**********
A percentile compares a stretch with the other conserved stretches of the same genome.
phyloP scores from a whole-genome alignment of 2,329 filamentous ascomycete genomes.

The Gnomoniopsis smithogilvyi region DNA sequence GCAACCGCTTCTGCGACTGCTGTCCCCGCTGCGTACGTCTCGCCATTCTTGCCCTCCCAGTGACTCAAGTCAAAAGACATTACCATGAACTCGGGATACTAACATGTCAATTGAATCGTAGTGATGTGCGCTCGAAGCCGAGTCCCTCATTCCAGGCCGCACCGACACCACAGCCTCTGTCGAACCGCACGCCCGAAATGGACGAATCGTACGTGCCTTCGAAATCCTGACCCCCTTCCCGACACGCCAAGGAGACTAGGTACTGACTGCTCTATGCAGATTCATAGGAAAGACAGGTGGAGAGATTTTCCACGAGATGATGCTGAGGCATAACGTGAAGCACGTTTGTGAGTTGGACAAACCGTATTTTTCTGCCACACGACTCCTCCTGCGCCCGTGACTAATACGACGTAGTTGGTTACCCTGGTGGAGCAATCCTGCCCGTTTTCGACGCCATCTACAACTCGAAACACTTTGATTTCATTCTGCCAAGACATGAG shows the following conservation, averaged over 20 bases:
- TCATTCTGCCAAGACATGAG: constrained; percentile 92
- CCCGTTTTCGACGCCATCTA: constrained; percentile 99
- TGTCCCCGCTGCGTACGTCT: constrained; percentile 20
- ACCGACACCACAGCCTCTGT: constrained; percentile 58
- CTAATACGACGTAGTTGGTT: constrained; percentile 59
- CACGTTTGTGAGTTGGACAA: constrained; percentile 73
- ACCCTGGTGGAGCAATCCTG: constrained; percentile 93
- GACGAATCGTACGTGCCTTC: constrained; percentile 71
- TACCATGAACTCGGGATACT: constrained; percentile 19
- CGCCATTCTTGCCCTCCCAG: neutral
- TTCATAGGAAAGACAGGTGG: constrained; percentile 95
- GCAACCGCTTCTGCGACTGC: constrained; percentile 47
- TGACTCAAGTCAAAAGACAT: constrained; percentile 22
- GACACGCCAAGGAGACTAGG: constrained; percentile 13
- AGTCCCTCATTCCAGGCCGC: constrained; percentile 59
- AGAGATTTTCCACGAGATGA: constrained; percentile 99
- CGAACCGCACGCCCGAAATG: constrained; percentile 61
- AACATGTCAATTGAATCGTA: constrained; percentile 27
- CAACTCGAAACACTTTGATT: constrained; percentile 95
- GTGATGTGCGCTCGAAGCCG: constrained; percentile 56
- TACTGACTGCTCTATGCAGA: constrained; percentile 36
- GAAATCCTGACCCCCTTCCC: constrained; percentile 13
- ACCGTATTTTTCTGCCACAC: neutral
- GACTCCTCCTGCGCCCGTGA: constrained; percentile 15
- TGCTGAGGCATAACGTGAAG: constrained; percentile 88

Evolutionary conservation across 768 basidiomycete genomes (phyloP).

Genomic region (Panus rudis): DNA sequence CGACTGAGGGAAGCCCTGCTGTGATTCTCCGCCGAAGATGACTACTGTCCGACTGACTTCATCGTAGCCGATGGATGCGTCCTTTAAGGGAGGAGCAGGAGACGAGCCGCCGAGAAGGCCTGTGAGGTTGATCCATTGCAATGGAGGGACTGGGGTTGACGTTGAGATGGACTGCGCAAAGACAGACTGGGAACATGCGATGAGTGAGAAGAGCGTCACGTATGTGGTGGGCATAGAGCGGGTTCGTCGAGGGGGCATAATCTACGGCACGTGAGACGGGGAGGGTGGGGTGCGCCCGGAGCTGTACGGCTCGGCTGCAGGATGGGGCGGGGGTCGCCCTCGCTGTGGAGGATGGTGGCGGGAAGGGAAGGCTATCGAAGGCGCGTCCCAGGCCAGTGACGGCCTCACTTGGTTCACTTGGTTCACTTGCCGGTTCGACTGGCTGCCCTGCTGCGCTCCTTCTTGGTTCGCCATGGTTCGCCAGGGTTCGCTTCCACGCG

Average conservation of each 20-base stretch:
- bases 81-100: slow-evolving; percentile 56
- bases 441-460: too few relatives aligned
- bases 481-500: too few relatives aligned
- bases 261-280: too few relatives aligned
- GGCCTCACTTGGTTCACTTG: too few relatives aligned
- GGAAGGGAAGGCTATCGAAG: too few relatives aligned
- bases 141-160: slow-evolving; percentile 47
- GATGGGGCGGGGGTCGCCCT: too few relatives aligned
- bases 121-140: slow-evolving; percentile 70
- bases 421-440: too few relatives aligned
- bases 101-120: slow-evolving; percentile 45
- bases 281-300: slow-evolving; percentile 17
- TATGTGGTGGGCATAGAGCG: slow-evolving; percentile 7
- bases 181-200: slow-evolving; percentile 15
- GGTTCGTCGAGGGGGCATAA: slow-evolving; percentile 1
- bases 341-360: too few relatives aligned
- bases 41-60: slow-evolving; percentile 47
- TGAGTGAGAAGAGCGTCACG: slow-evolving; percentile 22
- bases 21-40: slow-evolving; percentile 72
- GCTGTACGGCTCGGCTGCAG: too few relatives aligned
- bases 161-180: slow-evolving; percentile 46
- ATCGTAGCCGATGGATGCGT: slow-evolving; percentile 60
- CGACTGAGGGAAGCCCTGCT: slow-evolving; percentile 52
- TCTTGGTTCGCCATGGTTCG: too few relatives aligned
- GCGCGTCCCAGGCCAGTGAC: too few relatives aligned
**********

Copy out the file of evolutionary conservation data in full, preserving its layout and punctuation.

A percentile compares a stretch with the other conserved stretches of the same genome.
phyloP scores from a whole-genome alignment of 2,329 filamentous ascomycete genomes.

The Gnomoniopsis smithogilvyi region DNA sequence GCAACCGCTTCTGCGACTGCTGTCCCCGCTGCGTACGTCTCGCCATTCTTGCCCTCCCAGTGACTCAAGTCAAAAGACATTACCATGAACTCGGGATACTAACATGTCAATTGAATCGTAGTGATGTGCGCTCGAAGCCGAGTCCCTCATTCCAGGCCGCACCGACACCACAGCCTCTGTCGAACCGCACGCCCGAAATGGACGAATCGTACGTGCCTTCGAAATCCTGACCCCCTTCCCGACACGCCAAGGAGACTAGGTACTGACTGCTCTATGCAGATTCATAGGAAAGACAGGTGGAGAGATTTTCCACGAGATGATGCTGAGGCATAACGTGAAGCACGTTTGTGAGTTGGACAAACCGTATTTTTCTGCCACACGACTCCTCCTGCGCCCGTGACTAATACGACGTAGTTGGTTACCCTGGTGGAGCAATCCTGCCCGTTTTCGACGCCATCTACAACTCGAAACACTTTGATTTCATTCTGCCAAGACATGAG shows the following conservation, averaged over 20 bases:
- TCATTCTGCCAAGACATGAG: constrained; percentile 92
- CCCGTTTTCGACGCCATCTA: constrained; percentile 99
- TGTCCCCGCTGCGTACGTCT: constrained; percentile 20
- ACCGACACCACAGCCTCTGT: constrained; percentile 58
- CTAATACGACGTAGTTGGTT: constrained; percentile 59
- CACGTTTGTGAGTTGGACAA: constrained; percentile 73
- ACCCTGGTGGAGCAATCCTG: constrained; percentile 93
- GACGAATCGTACGTGCCTTC: constrained; percentile 71
- TACCATGAACTCGGGATACT: constrained; percentile 19
- CGCCATTCTTGCCCTCCCAG: neutral
- TTCATAGGAAAGACAGGTGG: constrained; percentile 95
- GCAACCGCTTCTGCGACTGC: constrained; percentile 47
- TGACTCAAGTCAAAAGACAT: constrained; percentile 22
- GACACGCCAAGGAGACTAGG: constrained; percentile 13
- AGTCCCTCATTCCAGGCCGC: constrained; percentile 59
- AGAGATTTTCCACGAGATGA: constrained; percentile 99
- CGAACCGCACGCCCGAAATG: constrained; percentile 61
- AACATGTCAATTGAATCGTA: constrained; percentile 27
- CAACTCGAAACACTTTGATT: constrained; percentile 95
- GTGATGTGCGCTCGAAGCCG: constrained; percentile 56
- TACTGACTGCTCTATGCAGA: constrained; percentile 36
- GAAATCCTGACCCCCTTCCC: constrained; percentile 13
- ACCGTATTTTTCTGCCACAC: neutral
- GACTCCTCCTGCGCCCGTGA: constrained; percentile 15
- TGCTGAGGCATAACGTGAAG: constrained; percentile 88

Evolutionary conservation across 768 basidiomycete genomes (phyloP).

Genomic region (Panus rudis): DNA sequence CGACTGAGGGAAGCCCTGCTGTGATTCTCCGCCGAAGATGACTACTGTCCGACTGACTTCATCGTAGCCGATGGATGCGTCCTTTAAGGGAGGAGCAGGAGACGAGCCGCCGAGAAGGCCTGTGAGGTTGATCCATTGCAATGGAGGGACTGGGGTTGACGTTGAGATGGACTGCGCAAAGACAGACTGGGAACATGCGATGAGTGAGAAGAGCGTCACGTATGTGGTGGGCATAGAGCGGGTTCGTCGAGGGGGCATAATCTACGGCACGTGAGACGGGGAGGGTGGGGTGCGCCCGGAGCTGTACGGCTCGGCTGCAGGATGGGGCGGGGGTCGCCCTCGCTGTGGAGGATGGTGGCGGGAAGGGAAGGCTATCGAAGGCGCGTCCCAGGCCAGTGACGGCCTCACTTGGTTCACTTGGTTCACTTGCCGGTTCGACTGGCTGCCCTGCTGCGCTCCTTCTTGGTTCGCCATGGTTCGCCAGGGTTCGCTTCCACGCG

Average conservation of each 20-base stretch:
- bases 81-100: slow-evolving; percentile 56
- bases 441-460: too few relatives aligned
- bases 481-500: too few relatives aligned
- bases 261-280: too few relatives aligned
- GGCCTCACTTGGTTCACTTG: too few relatives aligned
- GGAAGGGAAGGCTATCGAAG: too few relatives aligned
- bases 141-160: slow-evolving; percentile 47
- GATGGGGCGGGGGTCGCCCT: too few relatives aligned
- bases 121-140: slow-evolving; percentile 70
- bases 421-440: too few relatives aligned
- bases 101-120: slow-evolving; percentile 45
- bases 281-300: slow-evolving; percentile 17
- TATGTGGTGGGCATAGAGCG: slow-evolving; percentile 7
- bases 181-200: slow-evolving; percentile 15
- GGTTCGTCGAGGGGGCATAA: slow-evolving; percentile 1
- bases 341-360: too few relatives aligned
- bases 41-60: slow-evolving; percentile 47
- TGAGTGAGAAGAGCGTCACG: slow-evolving; percentile 22
- bases 21-40: slow-evolving; percentile 72
- GCTGTACGGCTCGGCTGCAG: too few relatives aligned
- bases 161-180: slow-evolving; percentile 46
- ATCGTAGCCGATGGATGCGT: slow-evolving; percentile 60
- CGACTGAGGGAAGCCCTGCT: slow-evolving; percentile 52
- TCTTGGTTCGCCATGGTTCG: too few relatives aligned
- GCGCGTCCCAGGCCAGTGAC: too few relatives aligned